Option #1: Ask your sex worker to use non-latex barriers
When it comes to condoms, dental dams, and gloves, there are many types of non-latex safer sex options available. By asking your worker to provide non-latex items, you can lower the risk of an allergic reaction.
Polyisoprene condoms are a popular choice. They’re made from synthetic latex and are designed to be ultra-thin (they’re often referred to as "barely there" condoms). Polyurethane condoms and dental dams are made from a type of plastic and are also very thin, which can make them more comfortable to wear. And nitrile, a kind of synthetic rubber, is also used to make dental dams and surgical gloves. All these materials are just as effective as latex at preventing both pregnancy and STIs.
As an escort, I use latex-free condoms as standard during all my bookings. I like the feel of them better than rubber, as they often conduct more heat and feel thinner than most latex options. Some workers might not carry these, so it’s a good idea to request them beforehand just in case.
Of course, it’s not always possible to discuss sex before you meet your worker in person! But if it’s safe to talk about the particulars, mentioning your latex allergy during the booking process will allow your provider to plan ahead and bring the right safer sex equipment for you.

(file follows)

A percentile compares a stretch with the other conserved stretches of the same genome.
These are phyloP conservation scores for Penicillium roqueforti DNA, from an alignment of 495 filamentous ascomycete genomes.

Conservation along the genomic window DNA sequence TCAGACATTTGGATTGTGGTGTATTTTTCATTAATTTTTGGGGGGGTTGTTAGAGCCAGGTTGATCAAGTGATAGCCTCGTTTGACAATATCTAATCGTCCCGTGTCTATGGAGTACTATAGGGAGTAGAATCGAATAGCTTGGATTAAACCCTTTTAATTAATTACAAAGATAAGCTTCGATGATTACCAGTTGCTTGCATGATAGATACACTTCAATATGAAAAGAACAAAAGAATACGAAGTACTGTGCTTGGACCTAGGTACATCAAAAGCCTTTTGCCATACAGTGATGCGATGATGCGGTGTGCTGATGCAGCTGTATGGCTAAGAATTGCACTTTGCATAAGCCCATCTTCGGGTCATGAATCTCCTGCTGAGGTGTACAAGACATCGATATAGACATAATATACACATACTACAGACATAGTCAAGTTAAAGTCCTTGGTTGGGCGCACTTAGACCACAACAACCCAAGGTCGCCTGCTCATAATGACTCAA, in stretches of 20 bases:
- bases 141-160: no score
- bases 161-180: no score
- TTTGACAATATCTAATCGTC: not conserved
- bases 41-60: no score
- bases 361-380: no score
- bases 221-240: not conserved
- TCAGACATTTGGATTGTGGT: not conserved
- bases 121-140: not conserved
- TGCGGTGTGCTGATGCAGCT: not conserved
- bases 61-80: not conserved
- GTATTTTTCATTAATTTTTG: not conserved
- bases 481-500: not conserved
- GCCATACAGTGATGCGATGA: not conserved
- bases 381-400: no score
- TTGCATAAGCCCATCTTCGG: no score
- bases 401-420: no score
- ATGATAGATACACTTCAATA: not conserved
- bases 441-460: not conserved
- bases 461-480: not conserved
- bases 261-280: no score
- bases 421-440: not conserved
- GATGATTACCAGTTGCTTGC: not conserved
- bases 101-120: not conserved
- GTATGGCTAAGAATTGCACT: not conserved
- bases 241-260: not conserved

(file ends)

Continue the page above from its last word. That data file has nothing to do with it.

Don’t forget to consider lube! Many personal lubricants contain latex, so you’ll need to check the ingredients on the packaging before using them.
Option #2: Bring your own safer sex supplies
If you’re not able to discuss safer sex options with your provider beforehand, it’s a good idea to arrive at your session equipped with the tools you need for the job. This means stocking up on latex-free condoms, latex-free dental dams (some workers require barriers for eating pussy or ass) and latex-free gloves if you suspect they’ll be required for fingering or anal play.
These items can be readily found online and in most adult stores. Your local supermarket or drugstore may also stock latex-free condoms, depending on where you shop.
As I mentioned earlier, it’s also essential to bring personal lubricant. Water-based and silicone-based lubricants are the safest options, but always check the ingredients before you buy, to ensure your choice is latex-free.
Option #3: Experiment with sexual activities where barriers aren’t required
If you find yourself in a situation where non-latex barriers aren’t available, it’s not the end of the world, or even your booking. Great sex doesn’t need to involve penetration!